The company’s best-selling flatbed printer is the 64-inch ValueJet 1608HA. Recent enhancements include an improved printhead, re-engineered media tables for greater strength and stability, and an integrated hot air drying system.

Océ Arizona series printers use UV-curable CMYK inks with seven ink drop sizes ranging from six to 42 picoliters. A White Ink Option is available on the Océ Arizona 350 GT and Océ Arizona 350 XT models.

Océ recently released Océ IJC256 UV-curable inks for the Océ Arizona series of UV flatbed printers. The new ink formulation offers improved adhesion to most rigid plastic media such as polystyrene, acrylic, and foamed-PVC, and to coated banner vinyls and self-adhesive vinyls. It is best suited for outdoor applications. "Our new Océ IJC356 inks were formulated to provide improved adhesion and resistance to chipping, and are intended for applications where printed pieces are cut or routed through the printed areas, or used outdoors," notes Paar.

A Future for Solvent?
With increased attention to the environment, there are mixed opinions on the future of solvent inks in the flatbed space. "Some graphics manufacturers prefer the solvent look over UV inks," Brock says.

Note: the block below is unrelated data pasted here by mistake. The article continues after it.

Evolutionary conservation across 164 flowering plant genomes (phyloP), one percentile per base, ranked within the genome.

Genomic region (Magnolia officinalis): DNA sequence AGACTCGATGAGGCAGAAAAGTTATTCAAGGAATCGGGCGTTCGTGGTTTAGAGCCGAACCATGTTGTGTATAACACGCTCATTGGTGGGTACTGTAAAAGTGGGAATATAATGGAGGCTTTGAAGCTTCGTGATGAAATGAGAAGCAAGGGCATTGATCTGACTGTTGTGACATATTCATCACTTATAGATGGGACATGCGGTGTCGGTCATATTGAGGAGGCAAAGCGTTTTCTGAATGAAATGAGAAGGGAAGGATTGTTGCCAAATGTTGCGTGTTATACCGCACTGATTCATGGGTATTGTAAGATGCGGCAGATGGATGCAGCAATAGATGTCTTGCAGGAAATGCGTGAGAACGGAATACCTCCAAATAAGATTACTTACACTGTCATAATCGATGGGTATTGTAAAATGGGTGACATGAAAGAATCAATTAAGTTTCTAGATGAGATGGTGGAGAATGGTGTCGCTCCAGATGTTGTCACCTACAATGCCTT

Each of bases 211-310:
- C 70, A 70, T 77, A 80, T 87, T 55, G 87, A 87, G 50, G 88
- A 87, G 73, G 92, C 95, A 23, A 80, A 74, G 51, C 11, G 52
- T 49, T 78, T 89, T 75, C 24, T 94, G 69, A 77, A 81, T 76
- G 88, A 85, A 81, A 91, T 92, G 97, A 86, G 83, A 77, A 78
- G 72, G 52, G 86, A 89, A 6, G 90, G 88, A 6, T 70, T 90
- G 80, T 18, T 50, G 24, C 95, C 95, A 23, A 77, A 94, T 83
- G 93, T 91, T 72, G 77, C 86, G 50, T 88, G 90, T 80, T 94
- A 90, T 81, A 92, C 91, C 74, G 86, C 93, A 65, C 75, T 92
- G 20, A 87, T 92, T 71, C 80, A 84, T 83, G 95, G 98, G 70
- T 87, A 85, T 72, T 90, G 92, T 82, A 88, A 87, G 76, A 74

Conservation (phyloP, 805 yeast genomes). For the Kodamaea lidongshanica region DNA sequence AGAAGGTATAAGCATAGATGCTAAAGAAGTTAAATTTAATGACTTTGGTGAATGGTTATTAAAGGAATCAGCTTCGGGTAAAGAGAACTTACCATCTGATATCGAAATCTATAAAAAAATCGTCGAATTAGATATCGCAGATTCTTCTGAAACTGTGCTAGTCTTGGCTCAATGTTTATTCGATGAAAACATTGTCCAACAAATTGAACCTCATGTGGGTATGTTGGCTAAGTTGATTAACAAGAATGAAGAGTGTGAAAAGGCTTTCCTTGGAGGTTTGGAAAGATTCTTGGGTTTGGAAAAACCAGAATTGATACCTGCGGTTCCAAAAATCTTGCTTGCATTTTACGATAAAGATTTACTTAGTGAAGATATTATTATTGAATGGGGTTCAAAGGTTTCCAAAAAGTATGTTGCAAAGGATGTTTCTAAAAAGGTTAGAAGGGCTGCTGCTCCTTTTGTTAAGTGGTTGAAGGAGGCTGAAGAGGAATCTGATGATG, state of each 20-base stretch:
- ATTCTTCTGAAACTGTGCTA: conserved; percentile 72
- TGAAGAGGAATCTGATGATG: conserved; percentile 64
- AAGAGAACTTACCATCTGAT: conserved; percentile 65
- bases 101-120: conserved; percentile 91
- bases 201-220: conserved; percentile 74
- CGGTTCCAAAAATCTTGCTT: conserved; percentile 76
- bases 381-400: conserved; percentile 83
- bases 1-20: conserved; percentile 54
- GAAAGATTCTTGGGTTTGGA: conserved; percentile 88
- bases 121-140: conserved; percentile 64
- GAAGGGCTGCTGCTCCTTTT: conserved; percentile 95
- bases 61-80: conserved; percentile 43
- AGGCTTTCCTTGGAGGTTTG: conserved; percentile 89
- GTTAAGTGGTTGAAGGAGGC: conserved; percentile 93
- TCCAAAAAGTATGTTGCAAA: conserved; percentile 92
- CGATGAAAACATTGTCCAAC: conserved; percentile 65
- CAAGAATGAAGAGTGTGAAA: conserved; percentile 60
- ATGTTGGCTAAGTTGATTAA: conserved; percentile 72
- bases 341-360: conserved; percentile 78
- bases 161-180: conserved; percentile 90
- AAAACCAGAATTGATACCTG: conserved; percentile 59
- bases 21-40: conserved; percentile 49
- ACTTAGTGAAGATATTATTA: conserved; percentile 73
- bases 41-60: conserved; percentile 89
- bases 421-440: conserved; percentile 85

"Solvent technology will continue to be used in this space at least in the near-term, but its use is clearly declining with the advent of more environmentally friendly ink technologies both in terms of printed volume and printer sales," states HP’s Knox.

"Solvent-based inks have the great advantage of cost, high productivity, and durability levels," states Amnon Shalev, product manager, Bordeaux Digital PrintInk Ltd. "Having said that, the range of rigid media which can be used with these inks is limited." Shalev says that Bordeaux offers a partner program and cooperates with OEMs in developing specific applications or competitive high-quality inks. As with other UV-curable inks, Bordeaux’s PLASMA inks contain acrylates, which polymerize when exposed to UV light.

"Bordeaux offers Mix&Match capabilities, making the ink changeover process smooth and effortless yet saving money on ink and running the printer. In the case of UV-curable inks, a qualified engineer should be involved in most ink interventions; in the Mix&Match changeover scenario the time and cost of an engineer is saved. Bordeaux inks offer the same performance level for less cost," states Shalev.

Agfa’s White states that solvent inks are on the way out. "There are too many benefits that UV inks offer—no VOCs, fast curing resulting in high productivity, sharp vibrant colors for indoor and outdoor applications, good fade resistance, chemical and abrasion resistance, and excellent adhesion on a wide variety of rigid and flexible, coated and uncoated substrates," he explains.

Third Party Inks
Savings can be found using third party inks, but they may bring the risk of negating warranties.